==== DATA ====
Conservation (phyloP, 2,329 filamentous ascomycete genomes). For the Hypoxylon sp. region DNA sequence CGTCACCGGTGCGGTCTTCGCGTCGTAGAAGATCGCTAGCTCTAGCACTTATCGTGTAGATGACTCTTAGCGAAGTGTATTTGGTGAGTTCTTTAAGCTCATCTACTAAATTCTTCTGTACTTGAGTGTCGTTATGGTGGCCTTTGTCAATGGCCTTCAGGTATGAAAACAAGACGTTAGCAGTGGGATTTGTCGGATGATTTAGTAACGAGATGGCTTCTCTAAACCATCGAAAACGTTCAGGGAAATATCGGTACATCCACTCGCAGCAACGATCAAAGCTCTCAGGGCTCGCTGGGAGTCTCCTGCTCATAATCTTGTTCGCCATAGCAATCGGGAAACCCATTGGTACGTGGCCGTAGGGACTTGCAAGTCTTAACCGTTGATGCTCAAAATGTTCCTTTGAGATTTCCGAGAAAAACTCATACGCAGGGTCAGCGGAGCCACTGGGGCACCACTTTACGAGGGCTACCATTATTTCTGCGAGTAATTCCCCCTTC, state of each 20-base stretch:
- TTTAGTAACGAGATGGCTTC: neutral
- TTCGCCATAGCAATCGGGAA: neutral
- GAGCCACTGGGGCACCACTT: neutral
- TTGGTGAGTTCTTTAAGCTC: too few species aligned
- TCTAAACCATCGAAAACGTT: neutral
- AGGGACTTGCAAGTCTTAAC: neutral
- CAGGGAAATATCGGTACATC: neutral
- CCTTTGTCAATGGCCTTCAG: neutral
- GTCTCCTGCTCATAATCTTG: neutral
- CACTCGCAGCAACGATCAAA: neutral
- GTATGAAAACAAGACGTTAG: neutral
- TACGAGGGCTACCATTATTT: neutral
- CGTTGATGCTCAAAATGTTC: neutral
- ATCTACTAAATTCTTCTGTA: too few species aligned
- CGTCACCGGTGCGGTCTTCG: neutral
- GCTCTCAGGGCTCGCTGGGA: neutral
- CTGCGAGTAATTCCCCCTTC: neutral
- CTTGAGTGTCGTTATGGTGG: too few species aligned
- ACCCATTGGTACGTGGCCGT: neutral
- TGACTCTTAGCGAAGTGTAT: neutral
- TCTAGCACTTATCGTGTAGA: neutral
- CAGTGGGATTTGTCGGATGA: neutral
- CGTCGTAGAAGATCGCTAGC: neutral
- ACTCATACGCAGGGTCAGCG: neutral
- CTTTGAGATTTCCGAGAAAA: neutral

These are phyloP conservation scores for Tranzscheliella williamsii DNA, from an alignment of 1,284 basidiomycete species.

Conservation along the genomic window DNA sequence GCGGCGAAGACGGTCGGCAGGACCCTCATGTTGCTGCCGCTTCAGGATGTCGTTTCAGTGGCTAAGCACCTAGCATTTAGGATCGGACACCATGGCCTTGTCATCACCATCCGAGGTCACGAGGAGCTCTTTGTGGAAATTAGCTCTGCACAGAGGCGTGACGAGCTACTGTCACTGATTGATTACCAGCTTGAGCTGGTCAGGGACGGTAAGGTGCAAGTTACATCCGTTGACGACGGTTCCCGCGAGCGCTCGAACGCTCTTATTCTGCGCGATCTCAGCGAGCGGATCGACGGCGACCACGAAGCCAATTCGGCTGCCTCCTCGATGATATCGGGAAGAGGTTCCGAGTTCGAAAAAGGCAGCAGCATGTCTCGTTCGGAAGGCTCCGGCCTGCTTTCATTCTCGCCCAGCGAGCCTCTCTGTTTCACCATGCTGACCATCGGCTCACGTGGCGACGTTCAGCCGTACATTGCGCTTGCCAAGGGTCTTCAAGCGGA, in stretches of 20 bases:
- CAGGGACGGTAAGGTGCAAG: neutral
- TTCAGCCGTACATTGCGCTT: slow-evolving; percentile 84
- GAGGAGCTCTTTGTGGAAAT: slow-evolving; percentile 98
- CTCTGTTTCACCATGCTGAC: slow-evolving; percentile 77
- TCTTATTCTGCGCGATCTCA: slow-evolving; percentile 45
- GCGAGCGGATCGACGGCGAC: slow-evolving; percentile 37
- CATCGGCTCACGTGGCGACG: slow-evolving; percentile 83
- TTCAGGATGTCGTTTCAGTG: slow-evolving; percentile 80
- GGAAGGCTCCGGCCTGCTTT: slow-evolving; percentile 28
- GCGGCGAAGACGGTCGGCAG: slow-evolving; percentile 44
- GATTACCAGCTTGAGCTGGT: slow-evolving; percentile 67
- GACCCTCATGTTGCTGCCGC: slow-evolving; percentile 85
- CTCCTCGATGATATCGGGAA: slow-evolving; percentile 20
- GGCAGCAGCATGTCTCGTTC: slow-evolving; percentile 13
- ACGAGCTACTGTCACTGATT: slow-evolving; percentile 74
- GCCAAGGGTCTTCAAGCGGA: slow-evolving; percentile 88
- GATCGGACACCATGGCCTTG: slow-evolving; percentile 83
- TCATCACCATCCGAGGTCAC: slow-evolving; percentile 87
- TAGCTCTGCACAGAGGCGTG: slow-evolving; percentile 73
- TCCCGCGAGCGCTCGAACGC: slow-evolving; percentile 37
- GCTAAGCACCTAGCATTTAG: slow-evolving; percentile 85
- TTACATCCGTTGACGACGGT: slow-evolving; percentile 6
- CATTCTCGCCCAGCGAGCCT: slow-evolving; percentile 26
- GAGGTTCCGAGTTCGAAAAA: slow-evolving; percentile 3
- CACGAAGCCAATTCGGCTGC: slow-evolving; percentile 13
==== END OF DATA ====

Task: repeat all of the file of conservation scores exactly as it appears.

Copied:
Conservation (phyloP, 2,329 filamentous ascomycete genomes). For the Hypoxylon sp. region DNA sequence CGTCACCGGTGCGGTCTTCGCGTCGTAGAAGATCGCTAGCTCTAGCACTTATCGTGTAGATGACTCTTAGCGAAGTGTATTTGGTGAGTTCTTTAAGCTCATCTACTAAATTCTTCTGTACTTGAGTGTCGTTATGGTGGCCTTTGTCAATGGCCTTCAGGTATGAAAACAAGACGTTAGCAGTGGGATTTGTCGGATGATTTAGTAACGAGATGGCTTCTCTAAACCATCGAAAACGTTCAGGGAAATATCGGTACATCCACTCGCAGCAACGATCAAAGCTCTCAGGGCTCGCTGGGAGTCTCCTGCTCATAATCTTGTTCGCCATAGCAATCGGGAAACCCATTGGTACGTGGCCGTAGGGACTTGCAAGTCTTAACCGTTGATGCTCAAAATGTTCCTTTGAGATTTCCGAGAAAAACTCATACGCAGGGTCAGCGGAGCCACTGGGGCACCACTTTACGAGGGCTACCATTATTTCTGCGAGTAATTCCCCCTTC, state of each 20-base stretch:
- TTTAGTAACGAGATGGCTTC: neutral
- TTCGCCATAGCAATCGGGAA: neutral
- GAGCCACTGGGGCACCACTT: neutral
- TTGGTGAGTTCTTTAAGCTC: too few species aligned
- TCTAAACCATCGAAAACGTT: neutral
- AGGGACTTGCAAGTCTTAAC: neutral
- CAGGGAAATATCGGTACATC: neutral
- CCTTTGTCAATGGCCTTCAG: neutral
- GTCTCCTGCTCATAATCTTG: neutral
- CACTCGCAGCAACGATCAAA: neutral
- GTATGAAAACAAGACGTTAG: neutral
- TACGAGGGCTACCATTATTT: neutral
- CGTTGATGCTCAAAATGTTC: neutral
- ATCTACTAAATTCTTCTGTA: too few species aligned
- CGTCACCGGTGCGGTCTTCG: neutral
- GCTCTCAGGGCTCGCTGGGA: neutral
- CTGCGAGTAATTCCCCCTTC: neutral
- CTTGAGTGTCGTTATGGTGG: too few species aligned
- ACCCATTGGTACGTGGCCGT: neutral
- TGACTCTTAGCGAAGTGTAT: neutral
- TCTAGCACTTATCGTGTAGA: neutral
- CAGTGGGATTTGTCGGATGA: neutral
- CGTCGTAGAAGATCGCTAGC: neutral
- ACTCATACGCAGGGTCAGCG: neutral
- CTTTGAGATTTCCGAGAAAA: neutral

These are phyloP conservation scores for Tranzscheliella williamsii DNA, from an alignment of 1,284 basidiomycete species.

Conservation along the genomic window DNA sequence GCGGCGAAGACGGTCGGCAGGACCCTCATGTTGCTGCCGCTTCAGGATGTCGTTTCAGTGGCTAAGCACCTAGCATTTAGGATCGGACACCATGGCCTTGTCATCACCATCCGAGGTCACGAGGAGCTCTTTGTGGAAATTAGCTCTGCACAGAGGCGTGACGAGCTACTGTCACTGATTGATTACCAGCTTGAGCTGGTCAGGGACGGTAAGGTGCAAGTTACATCCGTTGACGACGGTTCCCGCGAGCGCTCGAACGCTCTTATTCTGCGCGATCTCAGCGAGCGGATCGACGGCGACCACGAAGCCAATTCGGCTGCCTCCTCGATGATATCGGGAAGAGGTTCCGAGTTCGAAAAAGGCAGCAGCATGTCTCGTTCGGAAGGCTCCGGCCTGCTTTCATTCTCGCCCAGCGAGCCTCTCTGTTTCACCATGCTGACCATCGGCTCACGTGGCGACGTTCAGCCGTACATTGCGCTTGCCAAGGGTCTTCAAGCGGA, in stretches of 20 bases:
- CAGGGACGGTAAGGTGCAAG: neutral
- TTCAGCCGTACATTGCGCTT: slow-evolving; percentile 84
- GAGGAGCTCTTTGTGGAAAT: slow-evolving; percentile 98
- CTCTGTTTCACCATGCTGAC: slow-evolving; percentile 77
- TCTTATTCTGCGCGATCTCA: slow-evolving; percentile 45
- GCGAGCGGATCGACGGCGAC: slow-evolving; percentile 37
- CATCGGCTCACGTGGCGACG: slow-evolving; percentile 83
- TTCAGGATGTCGTTTCAGTG: slow-evolving; percentile 80
- GGAAGGCTCCGGCCTGCTTT: slow-evolving; percentile 28
- GCGGCGAAGACGGTCGGCAG: slow-evolving; percentile 44
- GATTACCAGCTTGAGCTGGT: slow-evolving; percentile 67
- GACCCTCATGTTGCTGCCGC: slow-evolving; percentile 85
- CTCCTCGATGATATCGGGAA: slow-evolving; percentile 20
- GGCAGCAGCATGTCTCGTTC: slow-evolving; percentile 13
- ACGAGCTACTGTCACTGATT: slow-evolving; percentile 74
- GCCAAGGGTCTTCAAGCGGA: slow-evolving; percentile 88
- GATCGGACACCATGGCCTTG: slow-evolving; percentile 83
- TCATCACCATCCGAGGTCAC: slow-evolving; percentile 87
- TAGCTCTGCACAGAGGCGTG: slow-evolving; percentile 73
- TCCCGCGAGCGCTCGAACGC: slow-evolving; percentile 37
- GCTAAGCACCTAGCATTTAG: slow-evolving; percentile 85
- TTACATCCGTTGACGACGGT: slow-evolving; percentile 6
- CATTCTCGCCCAGCGAGCCT: slow-evolving; percentile 26
- GAGGTTCCGAGTTCGAAAAA: slow-evolving; percentile 3
- CACGAAGCCAATTCGGCTGC: slow-evolving; percentile 13